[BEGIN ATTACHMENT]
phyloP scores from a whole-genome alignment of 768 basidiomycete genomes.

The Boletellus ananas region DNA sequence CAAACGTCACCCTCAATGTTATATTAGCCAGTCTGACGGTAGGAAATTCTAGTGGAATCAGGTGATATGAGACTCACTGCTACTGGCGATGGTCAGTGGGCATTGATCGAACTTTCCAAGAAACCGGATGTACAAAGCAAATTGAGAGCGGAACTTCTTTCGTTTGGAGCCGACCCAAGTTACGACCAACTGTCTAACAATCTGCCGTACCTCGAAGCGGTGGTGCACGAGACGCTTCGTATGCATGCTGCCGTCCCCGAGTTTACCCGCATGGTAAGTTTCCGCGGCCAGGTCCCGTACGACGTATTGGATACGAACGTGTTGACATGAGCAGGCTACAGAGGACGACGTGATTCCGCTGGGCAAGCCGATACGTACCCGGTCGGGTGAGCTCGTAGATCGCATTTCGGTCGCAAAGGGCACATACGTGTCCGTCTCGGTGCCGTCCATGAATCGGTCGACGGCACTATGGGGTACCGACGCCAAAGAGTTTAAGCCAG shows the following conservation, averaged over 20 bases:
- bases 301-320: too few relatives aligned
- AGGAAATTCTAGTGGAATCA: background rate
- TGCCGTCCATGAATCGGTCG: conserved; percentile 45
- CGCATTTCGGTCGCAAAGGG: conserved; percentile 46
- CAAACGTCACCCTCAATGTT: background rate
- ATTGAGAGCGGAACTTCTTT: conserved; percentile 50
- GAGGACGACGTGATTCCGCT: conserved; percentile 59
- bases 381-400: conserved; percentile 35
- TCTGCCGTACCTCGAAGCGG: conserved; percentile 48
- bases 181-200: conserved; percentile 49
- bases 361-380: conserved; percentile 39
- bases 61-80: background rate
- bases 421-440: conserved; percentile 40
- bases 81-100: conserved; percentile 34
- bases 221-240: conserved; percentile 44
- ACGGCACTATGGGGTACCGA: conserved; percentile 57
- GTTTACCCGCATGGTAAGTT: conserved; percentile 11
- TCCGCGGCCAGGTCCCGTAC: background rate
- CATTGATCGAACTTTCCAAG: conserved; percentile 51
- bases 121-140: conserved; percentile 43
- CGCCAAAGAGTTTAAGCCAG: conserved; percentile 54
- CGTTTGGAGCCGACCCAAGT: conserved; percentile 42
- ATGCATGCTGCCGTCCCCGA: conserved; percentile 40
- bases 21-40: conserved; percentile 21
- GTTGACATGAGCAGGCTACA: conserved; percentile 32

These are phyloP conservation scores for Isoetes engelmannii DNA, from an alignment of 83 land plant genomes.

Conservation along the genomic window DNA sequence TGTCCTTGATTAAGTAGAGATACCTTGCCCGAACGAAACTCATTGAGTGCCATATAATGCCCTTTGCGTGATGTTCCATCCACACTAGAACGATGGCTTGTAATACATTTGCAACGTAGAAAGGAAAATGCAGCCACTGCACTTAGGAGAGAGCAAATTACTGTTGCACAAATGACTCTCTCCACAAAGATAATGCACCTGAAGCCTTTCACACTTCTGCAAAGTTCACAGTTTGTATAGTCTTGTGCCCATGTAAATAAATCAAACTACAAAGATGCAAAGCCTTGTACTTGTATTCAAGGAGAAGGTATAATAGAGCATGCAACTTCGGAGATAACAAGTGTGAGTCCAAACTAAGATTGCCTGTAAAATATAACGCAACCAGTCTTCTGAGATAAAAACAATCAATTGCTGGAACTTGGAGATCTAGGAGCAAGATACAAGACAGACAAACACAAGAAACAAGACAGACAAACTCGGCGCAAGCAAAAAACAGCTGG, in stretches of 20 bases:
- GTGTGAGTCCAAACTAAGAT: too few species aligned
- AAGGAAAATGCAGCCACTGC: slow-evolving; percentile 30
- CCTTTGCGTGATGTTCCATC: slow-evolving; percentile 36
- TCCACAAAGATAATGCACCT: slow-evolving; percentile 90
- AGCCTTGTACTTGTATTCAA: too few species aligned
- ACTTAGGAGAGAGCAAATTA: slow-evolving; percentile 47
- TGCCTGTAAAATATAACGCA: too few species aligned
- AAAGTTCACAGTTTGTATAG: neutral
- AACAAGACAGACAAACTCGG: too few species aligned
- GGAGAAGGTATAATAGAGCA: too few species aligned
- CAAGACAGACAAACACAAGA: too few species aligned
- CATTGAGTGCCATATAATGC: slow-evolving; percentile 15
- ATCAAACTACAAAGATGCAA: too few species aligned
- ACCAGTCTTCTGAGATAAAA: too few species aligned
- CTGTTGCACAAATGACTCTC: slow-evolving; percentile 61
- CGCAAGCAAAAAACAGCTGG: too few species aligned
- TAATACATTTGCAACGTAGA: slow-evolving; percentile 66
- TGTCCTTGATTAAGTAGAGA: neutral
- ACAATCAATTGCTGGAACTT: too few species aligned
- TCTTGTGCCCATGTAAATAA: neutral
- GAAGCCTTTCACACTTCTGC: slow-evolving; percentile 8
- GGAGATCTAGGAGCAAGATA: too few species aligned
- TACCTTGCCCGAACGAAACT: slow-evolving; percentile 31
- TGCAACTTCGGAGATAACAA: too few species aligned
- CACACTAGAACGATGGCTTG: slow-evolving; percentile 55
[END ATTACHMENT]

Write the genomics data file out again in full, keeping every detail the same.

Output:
phyloP scores from a whole-genome alignment of 768 basidiomycete genomes.

The Boletellus ananas region DNA sequence CAAACGTCACCCTCAATGTTATATTAGCCAGTCTGACGGTAGGAAATTCTAGTGGAATCAGGTGATATGAGACTCACTGCTACTGGCGATGGTCAGTGGGCATTGATCGAACTTTCCAAGAAACCGGATGTACAAAGCAAATTGAGAGCGGAACTTCTTTCGTTTGGAGCCGACCCAAGTTACGACCAACTGTCTAACAATCTGCCGTACCTCGAAGCGGTGGTGCACGAGACGCTTCGTATGCATGCTGCCGTCCCCGAGTTTACCCGCATGGTAAGTTTCCGCGGCCAGGTCCCGTACGACGTATTGGATACGAACGTGTTGACATGAGCAGGCTACAGAGGACGACGTGATTCCGCTGGGCAAGCCGATACGTACCCGGTCGGGTGAGCTCGTAGATCGCATTTCGGTCGCAAAGGGCACATACGTGTCCGTCTCGGTGCCGTCCATGAATCGGTCGACGGCACTATGGGGTACCGACGCCAAAGAGTTTAAGCCAG shows the following conservation, averaged over 20 bases:
- bases 301-320: too few relatives aligned
- AGGAAATTCTAGTGGAATCA: background rate
- TGCCGTCCATGAATCGGTCG: conserved; percentile 45
- CGCATTTCGGTCGCAAAGGG: conserved; percentile 46
- CAAACGTCACCCTCAATGTT: background rate
- ATTGAGAGCGGAACTTCTTT: conserved; percentile 50
- GAGGACGACGTGATTCCGCT: conserved; percentile 59
- bases 381-400: conserved; percentile 35
- TCTGCCGTACCTCGAAGCGG: conserved; percentile 48
- bases 181-200: conserved; percentile 49
- bases 361-380: conserved; percentile 39
- bases 61-80: background rate
- bases 421-440: conserved; percentile 40
- bases 81-100: conserved; percentile 34
- bases 221-240: conserved; percentile 44
- ACGGCACTATGGGGTACCGA: conserved; percentile 57
- GTTTACCCGCATGGTAAGTT: conserved; percentile 11
- TCCGCGGCCAGGTCCCGTAC: background rate
- CATTGATCGAACTTTCCAAG: conserved; percentile 51
- bases 121-140: conserved; percentile 43
- CGCCAAAGAGTTTAAGCCAG: conserved; percentile 54
- CGTTTGGAGCCGACCCAAGT: conserved; percentile 42
- ATGCATGCTGCCGTCCCCGA: conserved; percentile 40
- bases 21-40: conserved; percentile 21
- GTTGACATGAGCAGGCTACA: conserved; percentile 32

These are phyloP conservation scores for Isoetes engelmannii DNA, from an alignment of 83 land plant genomes.

Conservation along the genomic window DNA sequence TGTCCTTGATTAAGTAGAGATACCTTGCCCGAACGAAACTCATTGAGTGCCATATAATGCCCTTTGCGTGATGTTCCATCCACACTAGAACGATGGCTTGTAATACATTTGCAACGTAGAAAGGAAAATGCAGCCACTGCACTTAGGAGAGAGCAAATTACTGTTGCACAAATGACTCTCTCCACAAAGATAATGCACCTGAAGCCTTTCACACTTCTGCAAAGTTCACAGTTTGTATAGTCTTGTGCCCATGTAAATAAATCAAACTACAAAGATGCAAAGCCTTGTACTTGTATTCAAGGAGAAGGTATAATAGAGCATGCAACTTCGGAGATAACAAGTGTGAGTCCAAACTAAGATTGCCTGTAAAATATAACGCAACCAGTCTTCTGAGATAAAAACAATCAATTGCTGGAACTTGGAGATCTAGGAGCAAGATACAAGACAGACAAACACAAGAAACAAGACAGACAAACTCGGCGCAAGCAAAAAACAGCTGG, in stretches of 20 bases:
- GTGTGAGTCCAAACTAAGAT: too few species aligned
- AAGGAAAATGCAGCCACTGC: slow-evolving; percentile 30
- CCTTTGCGTGATGTTCCATC: slow-evolving; percentile 36
- TCCACAAAGATAATGCACCT: slow-evolving; percentile 90
- AGCCTTGTACTTGTATTCAA: too few species aligned
- ACTTAGGAGAGAGCAAATTA: slow-evolving; percentile 47
- TGCCTGTAAAATATAACGCA: too few species aligned
- AAAGTTCACAGTTTGTATAG: neutral
- AACAAGACAGACAAACTCGG: too few species aligned
- GGAGAAGGTATAATAGAGCA: too few species aligned
- CAAGACAGACAAACACAAGA: too few species aligned
- CATTGAGTGCCATATAATGC: slow-evolving; percentile 15
- ATCAAACTACAAAGATGCAA: too few species aligned
- ACCAGTCTTCTGAGATAAAA: too few species aligned
- CTGTTGCACAAATGACTCTC: slow-evolving; percentile 61
- CGCAAGCAAAAAACAGCTGG: too few species aligned
- TAATACATTTGCAACGTAGA: slow-evolving; percentile 66
- TGTCCTTGATTAAGTAGAGA: neutral
- ACAATCAATTGCTGGAACTT: too few species aligned
- TCTTGTGCCCATGTAAATAA: neutral
- GAAGCCTTTCACACTTCTGC: slow-evolving; percentile 8
- GGAGATCTAGGAGCAAGATA: too few species aligned
- TACCTTGCCCGAACGAAACT: slow-evolving; percentile 31
- TGCAACTTCGGAGATAACAA: too few species aligned
- CACACTAGAACGATGGCTTG: slow-evolving; percentile 55